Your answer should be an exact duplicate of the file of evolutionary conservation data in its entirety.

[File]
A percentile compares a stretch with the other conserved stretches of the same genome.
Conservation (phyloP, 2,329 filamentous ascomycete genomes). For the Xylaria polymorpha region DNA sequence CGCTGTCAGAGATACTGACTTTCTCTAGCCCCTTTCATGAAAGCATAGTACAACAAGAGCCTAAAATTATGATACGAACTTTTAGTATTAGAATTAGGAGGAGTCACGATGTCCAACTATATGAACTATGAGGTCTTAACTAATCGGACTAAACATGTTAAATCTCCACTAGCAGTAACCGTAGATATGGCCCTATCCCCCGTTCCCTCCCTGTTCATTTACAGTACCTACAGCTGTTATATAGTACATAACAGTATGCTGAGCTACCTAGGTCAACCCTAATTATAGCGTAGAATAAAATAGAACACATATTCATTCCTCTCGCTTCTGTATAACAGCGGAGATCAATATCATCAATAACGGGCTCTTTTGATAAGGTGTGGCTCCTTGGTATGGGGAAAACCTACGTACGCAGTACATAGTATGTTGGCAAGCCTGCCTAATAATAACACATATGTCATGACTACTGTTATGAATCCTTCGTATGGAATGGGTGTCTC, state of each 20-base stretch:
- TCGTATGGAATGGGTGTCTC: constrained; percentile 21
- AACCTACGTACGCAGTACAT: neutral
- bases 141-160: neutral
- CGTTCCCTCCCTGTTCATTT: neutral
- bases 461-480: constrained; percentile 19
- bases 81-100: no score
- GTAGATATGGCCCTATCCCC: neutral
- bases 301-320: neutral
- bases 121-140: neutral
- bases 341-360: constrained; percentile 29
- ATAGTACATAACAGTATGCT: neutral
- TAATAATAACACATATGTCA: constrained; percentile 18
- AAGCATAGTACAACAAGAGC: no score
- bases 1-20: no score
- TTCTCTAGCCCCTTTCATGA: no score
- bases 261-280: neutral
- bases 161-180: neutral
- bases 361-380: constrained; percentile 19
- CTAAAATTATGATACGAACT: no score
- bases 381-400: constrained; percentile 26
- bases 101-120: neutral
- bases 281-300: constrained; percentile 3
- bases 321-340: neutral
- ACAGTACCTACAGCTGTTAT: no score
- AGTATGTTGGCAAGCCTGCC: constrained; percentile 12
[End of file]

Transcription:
A percentile compares a stretch with the other conserved stretches of the same genome.
Conservation (phyloP, 2,329 filamentous ascomycete genomes). For the Xylaria polymorpha region DNA sequence CGCTGTCAGAGATACTGACTTTCTCTAGCCCCTTTCATGAAAGCATAGTACAACAAGAGCCTAAAATTATGATACGAACTTTTAGTATTAGAATTAGGAGGAGTCACGATGTCCAACTATATGAACTATGAGGTCTTAACTAATCGGACTAAACATGTTAAATCTCCACTAGCAGTAACCGTAGATATGGCCCTATCCCCCGTTCCCTCCCTGTTCATTTACAGTACCTACAGCTGTTATATAGTACATAACAGTATGCTGAGCTACCTAGGTCAACCCTAATTATAGCGTAGAATAAAATAGAACACATATTCATTCCTCTCGCTTCTGTATAACAGCGGAGATCAATATCATCAATAACGGGCTCTTTTGATAAGGTGTGGCTCCTTGGTATGGGGAAAACCTACGTACGCAGTACATAGTATGTTGGCAAGCCTGCCTAATAATAACACATATGTCATGACTACTGTTATGAATCCTTCGTATGGAATGGGTGTCTC, state of each 20-base stretch:
- TCGTATGGAATGGGTGTCTC: constrained; percentile 21
- AACCTACGTACGCAGTACAT: neutral
- bases 141-160: neutral
- CGTTCCCTCCCTGTTCATTT: neutral
- bases 461-480: constrained; percentile 19
- bases 81-100: no score
- GTAGATATGGCCCTATCCCC: neutral
- bases 301-320: neutral
- bases 121-140: neutral
- bases 341-360: constrained; percentile 29
- ATAGTACATAACAGTATGCT: neutral
- TAATAATAACACATATGTCA: constrained; percentile 18
- AAGCATAGTACAACAAGAGC: no score
- bases 1-20: no score
- TTCTCTAGCCCCTTTCATGA: no score
- bases 261-280: neutral
- bases 161-180: neutral
- bases 361-380: constrained; percentile 19
- CTAAAATTATGATACGAACT: no score
- bases 381-400: constrained; percentile 26
- bases 101-120: neutral
- bases 281-300: constrained; percentile 3
- bases 321-340: neutral
- ACAGTACCTACAGCTGTTAT: no score
- AGTATGTTGGCAAGCCTGCC: constrained; percentile 12